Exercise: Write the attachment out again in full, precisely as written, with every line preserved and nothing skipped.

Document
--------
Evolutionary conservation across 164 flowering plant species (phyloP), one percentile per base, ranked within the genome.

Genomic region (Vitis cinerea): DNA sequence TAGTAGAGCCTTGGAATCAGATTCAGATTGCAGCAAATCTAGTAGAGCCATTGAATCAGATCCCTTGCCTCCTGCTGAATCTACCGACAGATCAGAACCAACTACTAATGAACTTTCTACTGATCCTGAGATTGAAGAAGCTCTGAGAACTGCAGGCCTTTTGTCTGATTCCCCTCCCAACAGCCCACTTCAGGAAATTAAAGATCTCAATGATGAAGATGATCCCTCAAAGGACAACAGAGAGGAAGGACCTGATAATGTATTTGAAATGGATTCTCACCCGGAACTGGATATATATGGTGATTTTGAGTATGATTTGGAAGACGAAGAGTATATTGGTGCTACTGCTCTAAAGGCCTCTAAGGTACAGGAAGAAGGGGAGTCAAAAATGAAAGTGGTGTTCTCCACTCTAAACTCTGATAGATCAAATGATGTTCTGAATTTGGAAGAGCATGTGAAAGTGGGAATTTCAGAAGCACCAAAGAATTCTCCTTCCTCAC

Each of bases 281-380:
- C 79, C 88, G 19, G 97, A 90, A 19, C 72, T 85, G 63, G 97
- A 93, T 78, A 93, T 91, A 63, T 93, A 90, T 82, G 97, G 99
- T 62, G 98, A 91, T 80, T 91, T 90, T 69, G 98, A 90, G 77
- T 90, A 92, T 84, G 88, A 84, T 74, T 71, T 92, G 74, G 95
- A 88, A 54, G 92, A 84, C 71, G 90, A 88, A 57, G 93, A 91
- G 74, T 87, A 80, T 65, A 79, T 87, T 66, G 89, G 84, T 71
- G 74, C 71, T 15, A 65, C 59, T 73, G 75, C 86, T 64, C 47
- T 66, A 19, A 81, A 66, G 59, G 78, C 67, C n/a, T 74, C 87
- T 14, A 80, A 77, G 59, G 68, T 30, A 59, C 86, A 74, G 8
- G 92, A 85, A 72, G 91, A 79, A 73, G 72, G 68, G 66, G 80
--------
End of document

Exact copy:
Evolutionary conservation across 164 flowering plant species (phyloP), one percentile per base, ranked within the genome.

Genomic region (Vitis cinerea): DNA sequence TAGTAGAGCCTTGGAATCAGATTCAGATTGCAGCAAATCTAGTAGAGCCATTGAATCAGATCCCTTGCCTCCTGCTGAATCTACCGACAGATCAGAACCAACTACTAATGAACTTTCTACTGATCCTGAGATTGAAGAAGCTCTGAGAACTGCAGGCCTTTTGTCTGATTCCCCTCCCAACAGCCCACTTCAGGAAATTAAAGATCTCAATGATGAAGATGATCCCTCAAAGGACAACAGAGAGGAAGGACCTGATAATGTATTTGAAATGGATTCTCACCCGGAACTGGATATATATGGTGATTTTGAGTATGATTTGGAAGACGAAGAGTATATTGGTGCTACTGCTCTAAAGGCCTCTAAGGTACAGGAAGAAGGGGAGTCAAAAATGAAAGTGGTGTTCTCCACTCTAAACTCTGATAGATCAAATGATGTTCTGAATTTGGAAGAGCATGTGAAAGTGGGAATTTCAGAAGCACCAAAGAATTCTCCTTCCTCAC

Each of bases 281-380:
- C 79, C 88, G 19, G 97, A 90, A 19, C 72, T 85, G 63, G 97
- A 93, T 78, A 93, T 91, A 63, T 93, A 90, T 82, G 97, G 99
- T 62, G 98, A 91, T 80, T 91, T 90, T 69, G 98, A 90, G 77
- T 90, A 92, T 84, G 88, A 84, T 74, T 71, T 92, G 74, G 95
- A 88, A 54, G 92, A 84, C 71, G 90, A 88, A 57, G 93, A 91
- G 74, T 87, A 80, T 65, A 79, T 87, T 66, G 89, G 84, T 71
- G 74, C 71, T 15, A 65, C 59, T 73, G 75, C 86, T 64, C 47
- T 66, A 19, A 81, A 66, G 59, G 78, C 67, C n/a, T 74, C 87
- T 14, A 80, A 77, G 59, G 68, T 30, A 59, C 86, A 74, G 8
- G 92, A 85, A 72, G 91, A 79, A 73, G 72, G 68, G 66, G 80